A film about screen culture and its implications. While the world burns, where are we?
Interview with Writer/Director/Producer: Jordan Brown
Congratulations! Why did you make your film?
The germ of the film started in 2009. Back then, smartphones were relatively new. Facebook was only really beginning to take off. YouTube started to become a thing. Google began scanning out-of-print books to amass, for itself, the largest digital repository of books online, to essentially privatise that information and sell advertising. Google had also normalised a surveillance culture by driving around creepy cars that photographed your house and published the pictures online without your permission, while also secretly vacuuming up your wi-fi connection and reading your e-mail.
Workers in Apple factories assembling iPhones were committing suicide so much that the company put up big nets to catch them and send them back to work, such is the machinations for a conglomerate bottom line. Data mining was also becoming a big thing, and companies like Narus were revealed to be at the forefront of mass surveillance for governments, with Orwellian titles like "Total Information Awareness." Yes, really. Many years later, this was all revealed to be much worse than ever anticipated with the Snowden documents, but even back then, in 2009, I could see a convergence of serious personal, societal and political implications stemming from digital technologies, at a time when there was (and I think still is) a vast imbalance in general discourse about technology and its effects.
We're constantly awash in positive messages about technology that spout the so-called "wonders of progress" and the "great levelling," that the Internet is "not like the old society with the gatekeepers that are controlling the flows of information; that this time we're free." But I think this is a serious fallacy. What we're actually living through is a concentration of corporate and state power that old media empires could only dream of. Right now, there are a couple of huge corporations that have tremendous unquestioned control over our lives and over the way society is organised and functions, with insights into our lives, and influence over our behaviour on a scale never before possible.
Each one of the big four technology corporations (Apple, Google, Amazon, Microsoft) have individual annual GDPs larger than some entire countries. The userbase of Facebook, for example, is larger than the entire population of the United States, China and Brazil, combined. At the same time, there is not only this convergence of corporate and state power, but a social dependency on this arrangement, which is very concerning and dangerous.
For instance, the Internet is often heralded as a big "win" for democracy, that it has "levelled the playing field." And while it is true that today we all have much more access to information, we're unfortunately generally not seeing more informed democratic societies emerging. Instead, we're seeing increasingly fascistic social constructions rearing their ugly heads again, often with technology corporations at the core. In the words of Tim Berners-Lee (the inventor of the World Wide Web), the Internet is the largest surveillance network ever invented, and the social control that emerges from this giant global surveillance megamachine is powerful, intrusive, and has serious consequences in the real world.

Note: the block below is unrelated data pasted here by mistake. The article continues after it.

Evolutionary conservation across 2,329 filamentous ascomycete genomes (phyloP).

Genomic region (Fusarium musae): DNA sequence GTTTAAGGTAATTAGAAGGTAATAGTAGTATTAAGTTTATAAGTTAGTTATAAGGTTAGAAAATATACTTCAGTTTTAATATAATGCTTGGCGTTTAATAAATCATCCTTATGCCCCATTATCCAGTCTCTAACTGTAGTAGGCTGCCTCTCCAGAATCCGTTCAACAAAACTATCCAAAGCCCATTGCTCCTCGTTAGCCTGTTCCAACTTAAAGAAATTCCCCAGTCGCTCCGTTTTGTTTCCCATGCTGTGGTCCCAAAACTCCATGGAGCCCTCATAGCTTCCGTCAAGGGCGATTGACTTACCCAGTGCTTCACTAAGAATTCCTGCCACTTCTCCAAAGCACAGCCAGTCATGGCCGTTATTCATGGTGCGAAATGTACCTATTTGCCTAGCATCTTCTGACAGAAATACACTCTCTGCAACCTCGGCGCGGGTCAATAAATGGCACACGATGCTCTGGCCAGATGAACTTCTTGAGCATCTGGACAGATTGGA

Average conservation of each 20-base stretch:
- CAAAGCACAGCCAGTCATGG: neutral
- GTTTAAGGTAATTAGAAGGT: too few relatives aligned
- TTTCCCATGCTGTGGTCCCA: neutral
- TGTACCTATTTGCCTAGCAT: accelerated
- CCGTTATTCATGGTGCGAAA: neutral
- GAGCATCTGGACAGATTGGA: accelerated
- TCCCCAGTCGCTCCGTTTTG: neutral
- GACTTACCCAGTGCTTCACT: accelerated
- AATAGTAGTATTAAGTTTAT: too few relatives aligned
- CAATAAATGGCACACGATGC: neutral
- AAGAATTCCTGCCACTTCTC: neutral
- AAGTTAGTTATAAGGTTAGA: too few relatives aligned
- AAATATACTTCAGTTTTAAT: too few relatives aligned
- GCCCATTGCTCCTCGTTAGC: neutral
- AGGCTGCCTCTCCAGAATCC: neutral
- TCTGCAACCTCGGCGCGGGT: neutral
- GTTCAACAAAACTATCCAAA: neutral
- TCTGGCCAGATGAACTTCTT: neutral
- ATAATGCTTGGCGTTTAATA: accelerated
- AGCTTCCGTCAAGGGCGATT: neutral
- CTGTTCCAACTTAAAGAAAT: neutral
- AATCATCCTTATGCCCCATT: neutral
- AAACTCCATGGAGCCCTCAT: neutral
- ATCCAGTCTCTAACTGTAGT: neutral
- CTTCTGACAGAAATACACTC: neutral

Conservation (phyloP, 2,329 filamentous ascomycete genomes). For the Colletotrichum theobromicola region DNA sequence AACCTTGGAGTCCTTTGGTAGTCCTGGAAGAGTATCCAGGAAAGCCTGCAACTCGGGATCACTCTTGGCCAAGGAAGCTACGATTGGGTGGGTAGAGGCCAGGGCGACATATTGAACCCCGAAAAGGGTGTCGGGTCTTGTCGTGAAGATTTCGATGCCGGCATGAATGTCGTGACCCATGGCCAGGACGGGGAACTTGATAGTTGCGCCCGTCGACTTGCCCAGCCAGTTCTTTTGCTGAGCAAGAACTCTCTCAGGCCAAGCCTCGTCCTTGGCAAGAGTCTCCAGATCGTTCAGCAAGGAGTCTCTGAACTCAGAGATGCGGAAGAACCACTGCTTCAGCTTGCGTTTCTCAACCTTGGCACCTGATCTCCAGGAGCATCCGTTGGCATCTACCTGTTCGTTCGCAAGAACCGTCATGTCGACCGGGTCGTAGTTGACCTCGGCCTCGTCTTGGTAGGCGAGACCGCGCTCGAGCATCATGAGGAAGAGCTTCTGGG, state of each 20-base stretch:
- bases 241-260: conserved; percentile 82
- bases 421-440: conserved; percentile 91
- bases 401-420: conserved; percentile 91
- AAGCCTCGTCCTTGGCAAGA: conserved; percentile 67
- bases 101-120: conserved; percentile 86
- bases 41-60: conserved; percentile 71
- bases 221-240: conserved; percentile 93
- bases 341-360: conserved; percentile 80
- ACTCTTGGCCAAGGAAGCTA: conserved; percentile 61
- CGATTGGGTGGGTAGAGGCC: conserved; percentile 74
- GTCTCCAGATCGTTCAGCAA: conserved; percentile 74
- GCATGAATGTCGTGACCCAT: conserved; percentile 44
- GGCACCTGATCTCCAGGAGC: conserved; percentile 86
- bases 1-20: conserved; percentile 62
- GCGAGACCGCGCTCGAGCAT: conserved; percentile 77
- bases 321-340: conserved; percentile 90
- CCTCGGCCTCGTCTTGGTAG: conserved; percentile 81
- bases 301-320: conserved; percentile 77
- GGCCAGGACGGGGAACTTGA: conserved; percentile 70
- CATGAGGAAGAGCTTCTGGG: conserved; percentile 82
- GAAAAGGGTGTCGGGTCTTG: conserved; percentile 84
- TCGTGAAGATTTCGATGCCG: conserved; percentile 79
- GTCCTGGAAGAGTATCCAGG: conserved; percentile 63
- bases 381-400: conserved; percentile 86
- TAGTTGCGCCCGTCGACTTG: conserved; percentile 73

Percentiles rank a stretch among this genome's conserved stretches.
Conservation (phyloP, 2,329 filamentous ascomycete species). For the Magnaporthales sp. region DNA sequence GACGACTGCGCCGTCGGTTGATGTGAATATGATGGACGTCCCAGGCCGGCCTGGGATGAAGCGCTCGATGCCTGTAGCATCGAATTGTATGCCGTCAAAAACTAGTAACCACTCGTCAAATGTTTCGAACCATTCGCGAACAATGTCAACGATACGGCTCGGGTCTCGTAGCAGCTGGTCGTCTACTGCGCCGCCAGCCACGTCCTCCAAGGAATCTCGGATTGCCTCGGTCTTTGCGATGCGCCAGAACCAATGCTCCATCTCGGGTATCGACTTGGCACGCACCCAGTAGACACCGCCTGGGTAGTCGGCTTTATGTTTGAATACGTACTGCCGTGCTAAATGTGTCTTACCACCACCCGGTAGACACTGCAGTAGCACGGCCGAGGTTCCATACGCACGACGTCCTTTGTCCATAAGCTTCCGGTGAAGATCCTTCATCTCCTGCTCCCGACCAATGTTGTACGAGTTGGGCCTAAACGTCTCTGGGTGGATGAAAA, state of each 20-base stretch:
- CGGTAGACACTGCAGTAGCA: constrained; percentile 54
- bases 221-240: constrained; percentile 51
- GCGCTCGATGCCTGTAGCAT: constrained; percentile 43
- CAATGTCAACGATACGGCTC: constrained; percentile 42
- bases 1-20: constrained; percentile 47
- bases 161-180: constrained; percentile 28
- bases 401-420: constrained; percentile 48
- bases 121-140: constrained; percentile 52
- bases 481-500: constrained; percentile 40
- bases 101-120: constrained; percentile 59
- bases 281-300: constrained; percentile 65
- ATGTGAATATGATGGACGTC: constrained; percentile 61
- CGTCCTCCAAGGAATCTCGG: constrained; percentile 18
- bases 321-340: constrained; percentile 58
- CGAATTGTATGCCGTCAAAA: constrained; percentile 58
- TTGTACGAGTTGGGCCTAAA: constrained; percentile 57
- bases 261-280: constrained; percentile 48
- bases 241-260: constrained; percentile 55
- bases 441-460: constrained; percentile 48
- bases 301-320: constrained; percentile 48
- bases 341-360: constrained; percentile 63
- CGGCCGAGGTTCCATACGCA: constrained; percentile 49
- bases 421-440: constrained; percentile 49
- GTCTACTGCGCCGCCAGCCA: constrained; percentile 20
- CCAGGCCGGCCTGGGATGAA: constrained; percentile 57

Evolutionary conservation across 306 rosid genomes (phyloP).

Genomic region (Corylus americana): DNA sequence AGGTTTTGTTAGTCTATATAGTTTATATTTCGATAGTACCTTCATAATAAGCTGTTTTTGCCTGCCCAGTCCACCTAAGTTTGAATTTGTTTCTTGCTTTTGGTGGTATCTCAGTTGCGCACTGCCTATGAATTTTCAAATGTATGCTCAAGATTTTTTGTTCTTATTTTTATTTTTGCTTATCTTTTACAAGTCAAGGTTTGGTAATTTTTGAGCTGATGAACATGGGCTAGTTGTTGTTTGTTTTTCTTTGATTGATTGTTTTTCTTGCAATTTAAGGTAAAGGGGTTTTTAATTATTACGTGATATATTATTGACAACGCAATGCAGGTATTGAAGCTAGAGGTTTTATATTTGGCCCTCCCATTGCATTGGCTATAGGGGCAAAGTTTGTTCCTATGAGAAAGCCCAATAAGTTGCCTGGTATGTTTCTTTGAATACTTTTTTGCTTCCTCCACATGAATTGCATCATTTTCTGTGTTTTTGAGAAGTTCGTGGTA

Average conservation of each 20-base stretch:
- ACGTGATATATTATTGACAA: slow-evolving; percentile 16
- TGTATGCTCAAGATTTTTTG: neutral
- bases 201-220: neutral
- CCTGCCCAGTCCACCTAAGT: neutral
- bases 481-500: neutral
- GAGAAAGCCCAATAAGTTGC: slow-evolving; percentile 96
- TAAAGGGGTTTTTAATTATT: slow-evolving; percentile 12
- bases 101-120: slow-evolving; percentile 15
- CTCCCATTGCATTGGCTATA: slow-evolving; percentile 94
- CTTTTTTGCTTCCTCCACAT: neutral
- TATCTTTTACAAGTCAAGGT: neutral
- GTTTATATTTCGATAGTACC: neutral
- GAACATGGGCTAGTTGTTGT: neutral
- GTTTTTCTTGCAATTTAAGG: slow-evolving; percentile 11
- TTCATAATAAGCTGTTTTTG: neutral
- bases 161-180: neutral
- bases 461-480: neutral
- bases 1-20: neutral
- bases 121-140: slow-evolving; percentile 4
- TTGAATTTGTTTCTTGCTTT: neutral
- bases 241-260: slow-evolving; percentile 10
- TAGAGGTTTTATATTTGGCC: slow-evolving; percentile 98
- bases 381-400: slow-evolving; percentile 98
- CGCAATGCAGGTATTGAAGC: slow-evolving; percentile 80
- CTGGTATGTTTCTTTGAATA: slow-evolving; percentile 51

Activists in the UK being pre-emptively detained before an event based on their social media data, for example. Or protesters in Egypt being rounded up and tortured using information extracted from Facebook. Companies like Cambridge Analytica using big data profiling and targeted social engineering to manipulate referendums like Brexit in favour of the interests of illusive billionaires like Robert Mercer, or to have figureheads like Donald Trump elected.
It's like what Chris Hedges calls "Inverted Totalitarianism." Technocracy is the new democracy.
So I decided with this film, that a polemic was necessary, to dive in and take a hard look at what I think is actually happening. What does it mean when Google essentially controls the world's information? What are the implications to privacy, autonomy? Memory? What sort of Ministry of Truth style world actually exists and would be perpetuated by these huge companies having extensive influence over the information streams that billions of people access every day? How did we sleepwalk into this culture where we're all essentially zombies glued to a screen for 10 hours a day? Who or what benefits from that? And what perpetuates the cycle of dependence and addiction to these technologies and to the technoculture itself?
Imagine I’m a member of the audience. Why should I watch this film?